When Democratic and Republican leaders announce they have fashioned a “historic” bipartisan compromise on trade, put your hand over your wallet. It probably means somebody has been sold out. In this case, we think it’s the broad coalition of citizens–labor and environmental advocates and others–who want to reform corporate-led globalization. That includes all those voters who, last fall, elected new Democrats who promised to confront the multinational establishment. These insurgent forces have been pushed into a corner by the Democratic leadership’s “free trade” gambit. We urge them to push back–hard–and defeat the agreement if they can.

Despite what you may have read, Nancy Pelosi’s compact with George W. Bush is not a done deal. It is an intense fight–the first round in what we expect to be an epic intramural struggle for the heart and soul of the Democratic Party. The deal that Speaker Pelosi and House Ways and Means Committee chair Charles Rangel made with the Administration casts the Democratic leadership’s lot with Robert Rubin and the multinational interests of business and finance.

This deeper meaning of the deal has been obscured by Pelosi and her lieutenants’ hailing their “compromise” as a great victory for labor and environmental advocates. It’s true that the bargain includes strong new language calling for enforceable labor and environmental rights, and activists are rightly celebrating that advance.

But look more closely. It is an empty achievement. The breakthrough language would be applied only to agreements pending with Peru and Panama–trivial in size and economic impact. The claim that this labor/enviro provision will become the template for future trade agreements is bogus. This deal is for Bush only. The next President will make his or her own deal with Congress. The same claim was made for the labor rights provision in the Jordan trade agreement Bill Clinton signed in 2000. It didn’t change anything. In fact, Jordan has easily evaded what were thought–even by labor activists–to be solid protections in that agreement. If Pelosi is fighting for a genuinely progressive agreement, she should insist that Bush commit himself to the same strong labor/enviro rules for the stalled Doha round of the World Trade Organization negotiations. That would be a real victory.

The objective of Democratic leaders seems clear: to marginalize the fair-trade dissenters, coax the party into approving more trade agreements and, above all, grant renewed fast-track authority to the President. Fast-track effectively stymies Congress’s influence on trade issues, denying any chance to make changes in negotiated agreements. That’s why the business lobby loves it so. That the US Chamber of Commerce is delighted with Pelosi ought to tell you something.

All progressive Democrats should ask the leaders why they feel the need to rush into any new trade agreements. Their strategy gives away the majority party’s new bargaining leverage. With growing ranks of trade critics among House and Senate Democrats, the party can demand much more from Wall Street and corporate interests. No new trade deals, for instance, until business endorses universal healthcare or accepts new controls on outsourcing and offshore financial schemes. Or dozens of other progressive reforms.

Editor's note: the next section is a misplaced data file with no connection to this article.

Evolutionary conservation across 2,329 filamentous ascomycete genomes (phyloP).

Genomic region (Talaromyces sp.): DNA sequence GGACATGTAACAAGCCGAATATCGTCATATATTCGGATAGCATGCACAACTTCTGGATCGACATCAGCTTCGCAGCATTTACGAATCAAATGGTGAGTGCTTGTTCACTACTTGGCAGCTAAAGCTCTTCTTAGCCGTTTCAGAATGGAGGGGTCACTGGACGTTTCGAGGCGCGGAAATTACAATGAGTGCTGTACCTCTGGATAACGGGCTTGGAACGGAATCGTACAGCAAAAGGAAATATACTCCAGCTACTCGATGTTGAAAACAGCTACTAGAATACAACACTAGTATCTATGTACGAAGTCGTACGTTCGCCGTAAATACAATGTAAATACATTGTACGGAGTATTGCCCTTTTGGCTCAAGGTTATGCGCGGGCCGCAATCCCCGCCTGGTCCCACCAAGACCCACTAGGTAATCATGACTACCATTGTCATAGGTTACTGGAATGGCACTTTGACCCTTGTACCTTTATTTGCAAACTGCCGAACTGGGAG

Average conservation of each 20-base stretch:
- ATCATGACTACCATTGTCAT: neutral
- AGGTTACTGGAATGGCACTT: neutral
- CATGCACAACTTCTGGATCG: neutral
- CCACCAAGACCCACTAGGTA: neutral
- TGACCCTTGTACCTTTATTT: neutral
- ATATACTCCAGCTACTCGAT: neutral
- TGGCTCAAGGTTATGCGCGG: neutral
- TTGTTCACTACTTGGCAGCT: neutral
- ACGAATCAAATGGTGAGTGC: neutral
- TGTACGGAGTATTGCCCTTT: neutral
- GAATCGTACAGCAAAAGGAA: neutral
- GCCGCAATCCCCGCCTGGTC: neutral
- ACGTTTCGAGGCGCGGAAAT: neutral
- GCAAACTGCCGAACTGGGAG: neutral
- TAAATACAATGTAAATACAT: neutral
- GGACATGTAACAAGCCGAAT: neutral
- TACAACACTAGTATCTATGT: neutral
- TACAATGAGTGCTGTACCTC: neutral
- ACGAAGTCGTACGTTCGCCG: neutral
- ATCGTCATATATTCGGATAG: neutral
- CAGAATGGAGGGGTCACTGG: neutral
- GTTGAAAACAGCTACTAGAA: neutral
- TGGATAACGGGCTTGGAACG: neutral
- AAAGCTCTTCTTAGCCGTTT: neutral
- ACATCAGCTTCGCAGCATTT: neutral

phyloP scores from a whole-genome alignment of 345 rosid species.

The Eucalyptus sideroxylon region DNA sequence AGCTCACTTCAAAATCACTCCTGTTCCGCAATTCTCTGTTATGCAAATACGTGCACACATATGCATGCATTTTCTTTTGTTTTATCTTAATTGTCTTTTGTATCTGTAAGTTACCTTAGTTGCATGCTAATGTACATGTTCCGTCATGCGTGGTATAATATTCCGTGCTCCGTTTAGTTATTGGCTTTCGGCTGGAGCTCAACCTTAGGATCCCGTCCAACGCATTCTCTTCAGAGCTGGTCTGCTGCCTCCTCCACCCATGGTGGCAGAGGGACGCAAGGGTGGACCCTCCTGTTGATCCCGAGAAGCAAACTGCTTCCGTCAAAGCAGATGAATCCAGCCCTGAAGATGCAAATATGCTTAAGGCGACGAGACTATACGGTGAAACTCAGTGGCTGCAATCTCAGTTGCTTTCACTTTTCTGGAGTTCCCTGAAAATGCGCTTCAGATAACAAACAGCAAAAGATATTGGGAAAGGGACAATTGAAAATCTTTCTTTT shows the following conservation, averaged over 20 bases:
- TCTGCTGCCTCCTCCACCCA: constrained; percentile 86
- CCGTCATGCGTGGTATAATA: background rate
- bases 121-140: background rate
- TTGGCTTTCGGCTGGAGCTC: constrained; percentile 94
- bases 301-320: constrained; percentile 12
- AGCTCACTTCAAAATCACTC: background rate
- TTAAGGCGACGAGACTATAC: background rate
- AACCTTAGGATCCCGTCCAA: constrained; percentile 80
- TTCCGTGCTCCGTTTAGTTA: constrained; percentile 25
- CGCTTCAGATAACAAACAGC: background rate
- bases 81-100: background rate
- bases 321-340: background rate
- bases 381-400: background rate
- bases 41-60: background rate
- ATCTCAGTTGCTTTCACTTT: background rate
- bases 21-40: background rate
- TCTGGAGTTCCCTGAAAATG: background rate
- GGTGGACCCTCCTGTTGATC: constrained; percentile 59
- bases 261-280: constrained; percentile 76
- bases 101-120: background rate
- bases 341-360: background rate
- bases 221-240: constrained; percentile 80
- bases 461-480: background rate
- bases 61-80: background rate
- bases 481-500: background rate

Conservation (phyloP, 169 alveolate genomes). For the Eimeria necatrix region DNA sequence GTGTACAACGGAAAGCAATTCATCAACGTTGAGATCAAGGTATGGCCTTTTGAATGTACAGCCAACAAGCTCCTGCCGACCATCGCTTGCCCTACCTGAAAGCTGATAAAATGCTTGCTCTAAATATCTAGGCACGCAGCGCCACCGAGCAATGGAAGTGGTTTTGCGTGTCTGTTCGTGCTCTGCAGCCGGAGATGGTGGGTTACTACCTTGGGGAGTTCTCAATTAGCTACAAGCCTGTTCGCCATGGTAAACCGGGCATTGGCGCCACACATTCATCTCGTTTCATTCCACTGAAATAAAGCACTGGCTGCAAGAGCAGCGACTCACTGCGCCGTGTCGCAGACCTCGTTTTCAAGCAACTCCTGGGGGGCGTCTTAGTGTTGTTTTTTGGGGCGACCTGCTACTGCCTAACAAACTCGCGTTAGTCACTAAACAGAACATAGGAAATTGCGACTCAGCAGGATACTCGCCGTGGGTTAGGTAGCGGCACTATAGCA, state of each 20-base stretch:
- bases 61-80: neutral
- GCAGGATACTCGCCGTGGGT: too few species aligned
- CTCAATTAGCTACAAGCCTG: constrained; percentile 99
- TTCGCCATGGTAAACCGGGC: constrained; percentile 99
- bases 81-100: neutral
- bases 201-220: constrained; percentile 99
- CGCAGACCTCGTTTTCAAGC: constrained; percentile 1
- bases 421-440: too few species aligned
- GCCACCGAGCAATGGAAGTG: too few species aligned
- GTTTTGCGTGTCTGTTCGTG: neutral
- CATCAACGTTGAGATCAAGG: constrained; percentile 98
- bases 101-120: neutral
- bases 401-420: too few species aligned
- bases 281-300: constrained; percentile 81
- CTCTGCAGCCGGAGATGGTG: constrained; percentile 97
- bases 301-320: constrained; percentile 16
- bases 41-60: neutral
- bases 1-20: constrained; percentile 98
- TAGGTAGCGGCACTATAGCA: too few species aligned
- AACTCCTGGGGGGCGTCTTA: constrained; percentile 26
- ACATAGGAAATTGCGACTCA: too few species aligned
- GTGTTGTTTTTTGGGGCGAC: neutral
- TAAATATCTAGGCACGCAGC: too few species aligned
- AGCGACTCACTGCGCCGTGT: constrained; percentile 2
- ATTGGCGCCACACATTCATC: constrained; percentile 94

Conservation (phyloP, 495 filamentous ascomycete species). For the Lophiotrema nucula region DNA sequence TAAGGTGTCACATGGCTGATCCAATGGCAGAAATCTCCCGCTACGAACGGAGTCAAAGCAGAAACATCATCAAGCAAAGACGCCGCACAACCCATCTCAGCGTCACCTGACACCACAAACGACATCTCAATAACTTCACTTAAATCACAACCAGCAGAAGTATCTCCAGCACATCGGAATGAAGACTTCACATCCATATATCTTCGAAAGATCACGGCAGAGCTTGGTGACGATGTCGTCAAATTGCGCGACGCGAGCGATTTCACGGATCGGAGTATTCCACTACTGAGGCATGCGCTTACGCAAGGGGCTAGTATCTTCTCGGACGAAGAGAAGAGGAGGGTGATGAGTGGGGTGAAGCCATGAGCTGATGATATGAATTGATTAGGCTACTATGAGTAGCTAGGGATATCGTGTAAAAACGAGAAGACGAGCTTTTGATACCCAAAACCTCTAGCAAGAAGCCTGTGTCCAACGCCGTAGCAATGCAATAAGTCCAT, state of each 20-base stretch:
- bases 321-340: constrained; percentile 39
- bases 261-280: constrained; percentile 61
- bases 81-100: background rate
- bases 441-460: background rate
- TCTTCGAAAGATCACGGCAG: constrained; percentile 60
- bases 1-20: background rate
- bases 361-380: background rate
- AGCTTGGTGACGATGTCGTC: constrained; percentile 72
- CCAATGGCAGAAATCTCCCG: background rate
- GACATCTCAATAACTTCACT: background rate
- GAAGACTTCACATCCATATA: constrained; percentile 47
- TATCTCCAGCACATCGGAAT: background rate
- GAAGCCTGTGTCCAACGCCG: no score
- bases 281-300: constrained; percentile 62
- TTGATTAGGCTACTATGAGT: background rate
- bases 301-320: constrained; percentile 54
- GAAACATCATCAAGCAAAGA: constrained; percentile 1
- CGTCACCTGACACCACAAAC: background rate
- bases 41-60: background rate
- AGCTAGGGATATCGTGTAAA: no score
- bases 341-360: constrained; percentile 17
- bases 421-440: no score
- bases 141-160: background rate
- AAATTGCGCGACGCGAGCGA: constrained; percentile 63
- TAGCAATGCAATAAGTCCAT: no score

If House insurgents oppose Pelosi & Co., they may not have the votes to win, but they can force the Speaker into a very uncomfortable bind. She will have to win on Republican votes. That’s the same game Bill Clinton played in the 1990s, enacting NAFTA and other job-killing trade agreements over opposition from the rank and file. Working people got the message–and many of them stopped voting Democratic. If the deal prevails, we predict the party will pay the same price again. Disenchanted voters will conclude, correctly, that nothing has changed in Washington. Insurgents will be doing the Speaker a great favor if they force her to abandon this grand compromise.

The deeper problem facing the Democratic Party is that it does not have a coherent strategy on trade and globalization, aside from going along with the status quo. The goal of establishing international labor and environmental rights is heroic, but it can’t succeed as long as the trading system itself is flawed. Furthermore, in the best of circumstances it will take a generation for the labor rights struggle to make a dent in global wage differentials. Can working people wait twenty years? Can the American economy?

An economic strategy that promises basic change requires action in Washington, not negotiations in foreign capitals. It might be built around the following points: First, cap the swollen US trade deficits–stop the bleeding–and develop a more balanced international trade regime. Second, use the tax code to get control of US multinationals and force them to align with the nation’s economic interests. Third, force the reform of one-sided international institutions like the WTO and IMF so they will serve people and societies, not just capital and corporations. Fourth, continue the long-term struggle to enact trade rules for people of all nations–protecting labor, the environment, economic equity and other progressive values.

All these matters are deeply complicated and controversial. If Democrats would at least start working on them instead of playing clever games with Washington insiders, they might convince Americans that they are serious reformers committed to serious change.